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Consider a isolated system of particles. If no external force acts on this system, the momentum of the system should remain constant.

If the isolated system of particles represents living creature. And if we assume you (the reader) to represent that system. If you even shake your hand, you are changing the positions of the particle of your hand.

I hope, we can move the particles of hand at any speed (till the limit allowed by laws), at least to cross the initial momentum of the system. Is this not possible? If it is possible, aren't we violating the principle of conservation of linear momentum?

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    $\begingroup$ As long as the Lagrangian of the entire system is invariant up to a total derivative under $x \to x + x'$, for all $x' \in \mathbb{R}$, then the linear momentum will be conserved by Noether's theorem. $\endgroup$ – JamalS Nov 10 '14 at 16:12
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If the (entire) system does not change if you displace it in space, then the total momentum (of all particles) will be conserved. Momentum is the generator of translation, which is a specific case of Noether's theorem.

To relate it to your example of living creatures: imagine cat on very slippery ice and neglect air resistance and friction. If you slide the cat with some initial momentum, no matter how the cat moves and rotates, it will not be able to affect its center of mass as a function of time, i.e. its momentum is conserved.

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  • $\begingroup$ Another good example to consider is a person in a space station which is moving inertially in space; if the station is rotating to create artificial gravity, the person can walk around on the inside surface of the station just like on earth, but each step they take, or even each motion of a body part (like a hand) when they are standing in place, will impart an equal and opposite momentum to the station, such that there is no net change in the momentum of the station + person. But the more massive the station, the smaller the change in its velocity for a given momentum imparted to it. $\endgroup$ – Hypnosifl Nov 10 '14 at 19:37
  • $\begingroup$ @ulf: +1 Thank you for the answer. Are you saying that center of mass doesn't vary as a function of time, for any movement (and thus momentum is conserved) of the creature? $\endgroup$ – Immortal Player Nov 11 '14 at 1:41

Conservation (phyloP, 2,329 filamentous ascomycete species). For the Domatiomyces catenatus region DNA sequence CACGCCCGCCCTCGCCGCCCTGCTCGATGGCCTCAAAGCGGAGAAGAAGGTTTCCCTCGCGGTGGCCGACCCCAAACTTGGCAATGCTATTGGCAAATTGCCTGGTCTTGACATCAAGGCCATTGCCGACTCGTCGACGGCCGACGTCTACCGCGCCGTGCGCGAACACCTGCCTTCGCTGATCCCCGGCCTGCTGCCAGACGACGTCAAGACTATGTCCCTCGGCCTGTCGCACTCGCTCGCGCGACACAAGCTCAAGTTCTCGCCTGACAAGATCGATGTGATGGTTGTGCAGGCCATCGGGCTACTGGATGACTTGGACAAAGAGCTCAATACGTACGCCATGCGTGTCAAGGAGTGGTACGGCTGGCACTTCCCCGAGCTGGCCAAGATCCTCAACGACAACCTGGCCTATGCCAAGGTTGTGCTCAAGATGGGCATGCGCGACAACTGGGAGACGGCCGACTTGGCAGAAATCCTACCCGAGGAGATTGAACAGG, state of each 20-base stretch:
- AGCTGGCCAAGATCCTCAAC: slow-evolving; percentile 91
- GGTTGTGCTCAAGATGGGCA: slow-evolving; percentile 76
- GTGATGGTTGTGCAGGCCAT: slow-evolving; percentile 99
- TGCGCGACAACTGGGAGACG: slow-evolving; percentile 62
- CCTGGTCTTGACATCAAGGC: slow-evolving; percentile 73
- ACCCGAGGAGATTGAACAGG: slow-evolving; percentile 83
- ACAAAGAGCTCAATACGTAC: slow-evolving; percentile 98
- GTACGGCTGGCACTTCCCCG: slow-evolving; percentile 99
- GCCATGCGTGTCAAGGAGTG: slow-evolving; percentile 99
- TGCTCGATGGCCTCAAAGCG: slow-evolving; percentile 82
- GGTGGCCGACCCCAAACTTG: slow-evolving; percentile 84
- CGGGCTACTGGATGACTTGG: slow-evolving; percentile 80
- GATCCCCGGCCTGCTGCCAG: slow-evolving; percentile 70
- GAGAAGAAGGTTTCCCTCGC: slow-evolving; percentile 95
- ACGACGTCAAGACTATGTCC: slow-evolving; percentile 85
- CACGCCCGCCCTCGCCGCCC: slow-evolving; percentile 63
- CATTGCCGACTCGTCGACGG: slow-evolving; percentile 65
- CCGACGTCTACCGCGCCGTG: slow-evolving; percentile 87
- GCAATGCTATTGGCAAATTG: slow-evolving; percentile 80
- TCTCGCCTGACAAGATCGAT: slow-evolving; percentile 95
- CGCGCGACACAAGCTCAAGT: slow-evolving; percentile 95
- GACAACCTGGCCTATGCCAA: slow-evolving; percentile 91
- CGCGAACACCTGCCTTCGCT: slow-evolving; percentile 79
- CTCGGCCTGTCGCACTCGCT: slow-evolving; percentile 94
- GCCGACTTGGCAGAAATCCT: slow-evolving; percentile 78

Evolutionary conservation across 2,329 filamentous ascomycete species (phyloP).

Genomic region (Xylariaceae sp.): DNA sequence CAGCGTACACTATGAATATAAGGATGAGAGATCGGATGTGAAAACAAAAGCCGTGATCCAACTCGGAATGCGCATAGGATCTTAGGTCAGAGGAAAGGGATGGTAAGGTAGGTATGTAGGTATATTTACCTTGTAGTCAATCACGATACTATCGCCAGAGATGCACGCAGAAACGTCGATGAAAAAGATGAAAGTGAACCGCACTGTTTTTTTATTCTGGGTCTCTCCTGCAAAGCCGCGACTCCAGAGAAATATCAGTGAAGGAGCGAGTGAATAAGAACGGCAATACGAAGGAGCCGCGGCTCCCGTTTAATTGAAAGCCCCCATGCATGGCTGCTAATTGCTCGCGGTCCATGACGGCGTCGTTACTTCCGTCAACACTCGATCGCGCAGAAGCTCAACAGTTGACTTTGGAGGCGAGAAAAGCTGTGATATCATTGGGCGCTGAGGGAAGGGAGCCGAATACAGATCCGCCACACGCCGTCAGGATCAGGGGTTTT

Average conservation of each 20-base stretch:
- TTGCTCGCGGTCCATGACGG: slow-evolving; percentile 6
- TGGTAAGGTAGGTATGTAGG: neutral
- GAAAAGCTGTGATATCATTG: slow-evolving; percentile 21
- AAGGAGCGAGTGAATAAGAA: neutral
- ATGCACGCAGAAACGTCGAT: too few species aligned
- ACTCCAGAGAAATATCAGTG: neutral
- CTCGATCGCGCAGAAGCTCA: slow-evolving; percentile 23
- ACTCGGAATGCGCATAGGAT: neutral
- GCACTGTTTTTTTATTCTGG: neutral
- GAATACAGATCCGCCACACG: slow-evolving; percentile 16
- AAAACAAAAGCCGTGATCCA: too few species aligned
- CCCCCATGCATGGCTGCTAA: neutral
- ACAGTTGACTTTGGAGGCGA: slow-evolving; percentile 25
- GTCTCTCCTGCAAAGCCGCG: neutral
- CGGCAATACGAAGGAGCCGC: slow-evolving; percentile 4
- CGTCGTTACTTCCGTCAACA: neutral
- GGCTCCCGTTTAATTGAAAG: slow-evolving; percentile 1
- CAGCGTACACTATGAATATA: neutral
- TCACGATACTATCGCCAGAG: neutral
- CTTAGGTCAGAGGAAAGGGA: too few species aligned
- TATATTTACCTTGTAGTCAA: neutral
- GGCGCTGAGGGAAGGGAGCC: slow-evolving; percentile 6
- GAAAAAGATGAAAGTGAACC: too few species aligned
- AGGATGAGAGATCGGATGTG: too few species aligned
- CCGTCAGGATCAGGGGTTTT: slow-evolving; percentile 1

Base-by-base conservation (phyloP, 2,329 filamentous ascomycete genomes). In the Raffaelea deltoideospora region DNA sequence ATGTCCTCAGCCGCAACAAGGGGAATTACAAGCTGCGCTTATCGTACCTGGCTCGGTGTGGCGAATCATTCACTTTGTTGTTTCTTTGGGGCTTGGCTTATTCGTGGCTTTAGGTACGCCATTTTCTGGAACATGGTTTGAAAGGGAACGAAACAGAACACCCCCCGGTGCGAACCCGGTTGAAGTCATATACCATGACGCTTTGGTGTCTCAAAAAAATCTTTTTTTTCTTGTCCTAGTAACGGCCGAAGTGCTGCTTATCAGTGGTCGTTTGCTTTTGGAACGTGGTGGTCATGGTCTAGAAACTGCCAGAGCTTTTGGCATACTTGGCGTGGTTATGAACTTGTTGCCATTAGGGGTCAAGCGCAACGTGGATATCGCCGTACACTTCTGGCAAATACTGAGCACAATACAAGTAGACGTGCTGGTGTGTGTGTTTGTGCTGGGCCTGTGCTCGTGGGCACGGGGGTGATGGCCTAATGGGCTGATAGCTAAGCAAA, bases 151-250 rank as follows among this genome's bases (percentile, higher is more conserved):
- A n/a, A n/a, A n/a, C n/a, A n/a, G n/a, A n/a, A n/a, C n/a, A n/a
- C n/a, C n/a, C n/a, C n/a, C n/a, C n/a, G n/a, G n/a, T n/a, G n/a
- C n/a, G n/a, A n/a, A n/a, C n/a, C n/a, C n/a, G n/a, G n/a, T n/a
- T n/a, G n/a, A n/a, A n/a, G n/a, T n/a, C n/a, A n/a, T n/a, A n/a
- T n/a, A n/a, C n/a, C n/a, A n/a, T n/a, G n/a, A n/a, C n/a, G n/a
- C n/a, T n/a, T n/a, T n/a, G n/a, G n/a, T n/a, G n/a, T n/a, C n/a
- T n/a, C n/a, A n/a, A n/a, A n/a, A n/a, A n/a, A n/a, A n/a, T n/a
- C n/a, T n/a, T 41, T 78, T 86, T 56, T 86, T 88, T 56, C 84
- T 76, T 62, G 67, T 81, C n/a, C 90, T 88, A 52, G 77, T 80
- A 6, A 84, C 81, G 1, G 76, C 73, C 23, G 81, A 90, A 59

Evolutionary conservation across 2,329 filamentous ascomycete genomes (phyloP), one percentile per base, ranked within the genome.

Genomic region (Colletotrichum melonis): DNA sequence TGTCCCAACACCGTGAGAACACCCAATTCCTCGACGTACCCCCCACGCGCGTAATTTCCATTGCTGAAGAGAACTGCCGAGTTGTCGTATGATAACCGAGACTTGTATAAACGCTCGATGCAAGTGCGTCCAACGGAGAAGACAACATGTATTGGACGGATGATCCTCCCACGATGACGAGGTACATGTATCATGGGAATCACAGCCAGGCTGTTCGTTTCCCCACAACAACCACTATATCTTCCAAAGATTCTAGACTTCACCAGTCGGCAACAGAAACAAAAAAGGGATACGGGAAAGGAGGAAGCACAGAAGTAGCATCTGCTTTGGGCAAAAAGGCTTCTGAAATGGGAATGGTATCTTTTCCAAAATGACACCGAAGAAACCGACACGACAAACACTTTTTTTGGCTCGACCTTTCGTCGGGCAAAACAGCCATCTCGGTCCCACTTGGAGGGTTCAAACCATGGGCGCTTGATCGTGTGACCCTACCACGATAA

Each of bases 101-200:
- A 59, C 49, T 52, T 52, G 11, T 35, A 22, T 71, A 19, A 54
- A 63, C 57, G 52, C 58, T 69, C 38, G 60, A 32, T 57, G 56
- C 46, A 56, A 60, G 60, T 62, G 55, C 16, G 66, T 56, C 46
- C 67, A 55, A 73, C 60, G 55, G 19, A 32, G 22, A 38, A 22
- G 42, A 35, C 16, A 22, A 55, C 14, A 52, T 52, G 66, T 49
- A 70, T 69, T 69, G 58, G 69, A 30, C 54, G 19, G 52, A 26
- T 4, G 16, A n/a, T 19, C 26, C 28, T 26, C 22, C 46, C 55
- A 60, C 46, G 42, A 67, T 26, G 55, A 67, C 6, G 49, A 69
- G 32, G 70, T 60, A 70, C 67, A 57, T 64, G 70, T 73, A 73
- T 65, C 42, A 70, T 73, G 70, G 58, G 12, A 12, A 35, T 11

• $\begingroup$ I'm not saying it doesn't vary, but that the cat cannot influence it by anything it could possibly do. The conservation is guaranteed by the translational symmetry. Just to add as a note: For rotations this is not true. Imagine you were to throw the cat out of a window (please don't though). Now you could ask a similar question for angular momentum and rotation. The cat's angular momentum is preserved during the fall, but the cat can very well influence the angle (equivalent to the center of mass) at which it lands. $\endgroup$ – ulf Nov 11 '14 at 15:43
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Conservation of linear momentum, for a physical system whose particles are initially at rest in a given inertial reference frame is equivalent to the fact that the center of mass of the system remains fixed at its initial position. You see that this constraint is quite week for a system made of a large number of particles as a human body. Starting form a completely static situation, you can pass to move your hands or your legs or other parties of your body, very quickly preserving the position of the center of mass.

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  • $\begingroup$ +1 Thank you for the answer. Sorry, I feel that we can shift the position of center of mass. If I shift more of my mass to a particular side of my body (in the situation described in the question), by any of the movement, I can shift the position of center of mass, isn't it? $\endgroup$ – Immortal Player Nov 11 '14 at 1:40
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    $\begingroup$ No, we cannot, otherwise conservation of total momentum would be violated. If you try to shift a part of your body in a direction, the other part moves along the opposit direction in order to leave fixed the position of the center of mass of the total body. $\endgroup$ – Valter Moretti Nov 11 '14 at 5:01
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Linear momentum is always conserved. If you swing your hand there is always a change such that linear momentum is conserved. If you swung your hand in space there would be some motion. At least until the electrostatic forces in your body brought you to rest. On Earth, the friction between your body and the ground and the air drag wouldn't allow the resultant changes to be very visible.

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  • $\begingroup$ +1 Thank you for the answer. "If you swing your hand there is always a change such that linear momentum is conserved." What if you move the hand with greater speed such that to make the product of mass and final velocity greater than that of, product of mass and initial velocity? $\endgroup$ – Immortal Player Nov 11 '14 at 1:46
  • $\begingroup$ The rest of your body will move in the opposite direction. This appears confusing at first, that the different parts of your body move in opposite directions. But eventually the electrostatic forces which hold your body together will pull you back. The human body is not a very good example because of the large number of parts involved. $\endgroup$ – jerry Nov 11 '14 at 14:43

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